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This Thanksgiving, pie isn't just for dessert. Rethink your holiday feast with these four savory recipes

  • 1 min to read
This Thanksgiving, pie isn't just for dessert. Rethink your holiday feast with these four savory recipes

This year, I’m on a mission to refine the Thanksgiving menu, transforming the traditional turkey and trimmings into sophisticated savory pies to serve up at smaller gatherings. Each of these recipes makes enough to feed a moderately sized dinner party or a party of two to four with leftovers. Plus, these pies are so easy to assemble, you’ll enjoy making them all winter long.

Double-Crust Turkey Pot Pie

This is no peas-and-carrots affair. This turkey pot pie is all the things you love about Thanksgiving wrapped into a golden tower of crust. Rather than roasting a whole turkey, use the meat from 3 to 4 turkey legs – herb-buttered and roasted at 350°F for an hour and a half – and for the squash, choose your favorite – any nutty, orange-hued winter variety will be lovely.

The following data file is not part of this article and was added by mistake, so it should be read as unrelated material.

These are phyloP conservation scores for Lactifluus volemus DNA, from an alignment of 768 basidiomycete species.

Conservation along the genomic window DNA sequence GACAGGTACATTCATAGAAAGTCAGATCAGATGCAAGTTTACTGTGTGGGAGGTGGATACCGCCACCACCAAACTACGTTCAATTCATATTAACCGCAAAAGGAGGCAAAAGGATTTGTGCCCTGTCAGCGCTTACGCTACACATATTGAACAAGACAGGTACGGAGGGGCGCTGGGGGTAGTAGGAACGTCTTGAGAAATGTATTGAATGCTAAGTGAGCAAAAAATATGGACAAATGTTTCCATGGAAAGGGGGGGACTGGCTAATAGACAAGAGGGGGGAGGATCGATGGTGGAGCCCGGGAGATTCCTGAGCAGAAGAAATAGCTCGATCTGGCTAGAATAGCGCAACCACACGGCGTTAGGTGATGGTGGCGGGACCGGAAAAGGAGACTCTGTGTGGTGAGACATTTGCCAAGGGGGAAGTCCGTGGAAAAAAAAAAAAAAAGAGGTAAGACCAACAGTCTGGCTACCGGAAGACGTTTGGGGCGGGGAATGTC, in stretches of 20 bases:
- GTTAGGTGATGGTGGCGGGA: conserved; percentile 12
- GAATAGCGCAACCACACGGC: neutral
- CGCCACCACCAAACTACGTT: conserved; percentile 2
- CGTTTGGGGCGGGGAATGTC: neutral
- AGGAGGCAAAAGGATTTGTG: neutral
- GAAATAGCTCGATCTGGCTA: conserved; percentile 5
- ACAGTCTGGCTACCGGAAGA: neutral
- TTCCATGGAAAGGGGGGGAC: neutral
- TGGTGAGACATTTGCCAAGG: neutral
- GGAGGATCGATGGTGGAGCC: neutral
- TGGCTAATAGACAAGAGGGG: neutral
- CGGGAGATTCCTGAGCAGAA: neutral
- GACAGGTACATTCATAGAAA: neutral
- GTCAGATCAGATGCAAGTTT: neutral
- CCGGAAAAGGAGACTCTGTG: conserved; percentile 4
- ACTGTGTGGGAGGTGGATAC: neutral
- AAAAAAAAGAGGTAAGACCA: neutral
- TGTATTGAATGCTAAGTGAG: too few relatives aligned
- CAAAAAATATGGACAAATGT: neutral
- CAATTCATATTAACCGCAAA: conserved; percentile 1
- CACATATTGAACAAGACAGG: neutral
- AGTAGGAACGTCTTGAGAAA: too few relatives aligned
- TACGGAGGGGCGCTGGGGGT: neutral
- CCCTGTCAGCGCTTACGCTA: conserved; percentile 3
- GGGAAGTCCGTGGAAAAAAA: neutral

Root Vegetable Tarte Tatin

This tart is all about creativity and use of space, so don’t be afraid to release your inner artist. Use your favorite round roots, grabbing a variety of small and large options so that you have plenty of ways to make it gorgeous. Taleggio works well against the sweetness of the vegetables; its mild and almost fruity flavor is delightful, but some people are put off by its potent aroma. If it’s too much for you or your guests, less-stinky Brie or Robiola are great stand-ins.

Sweet Potato Hand Pies

These pockets of goodness insulate themselves, so you can wait 15 to 20 minutes to serve them and they’ll still be piping hot. Once the holiday season is over, pair them with a green salad for a delicious weeknight dinner.

These pockets of goodness insulate themselves, so you can wait 15 to 20 minutes to serve them and they’ll still be piping hot.

Leek, Shiitake and Bacon Galette

Need a showstopper that isn’t fussy? Galettes are always stunning, but this one, in particular, takes little to no effort to put together. Just remember to really press the dough together as you fold the sides so that the crust isn’t overly thick where it overlaps.

 

Shannon Weber is the creator, author and photographer behind the award-winning blogaperiodictableblog.com, and her work has appeared on websites such as Bon Appétit, Serious Eats and America’s Test Kitchen.

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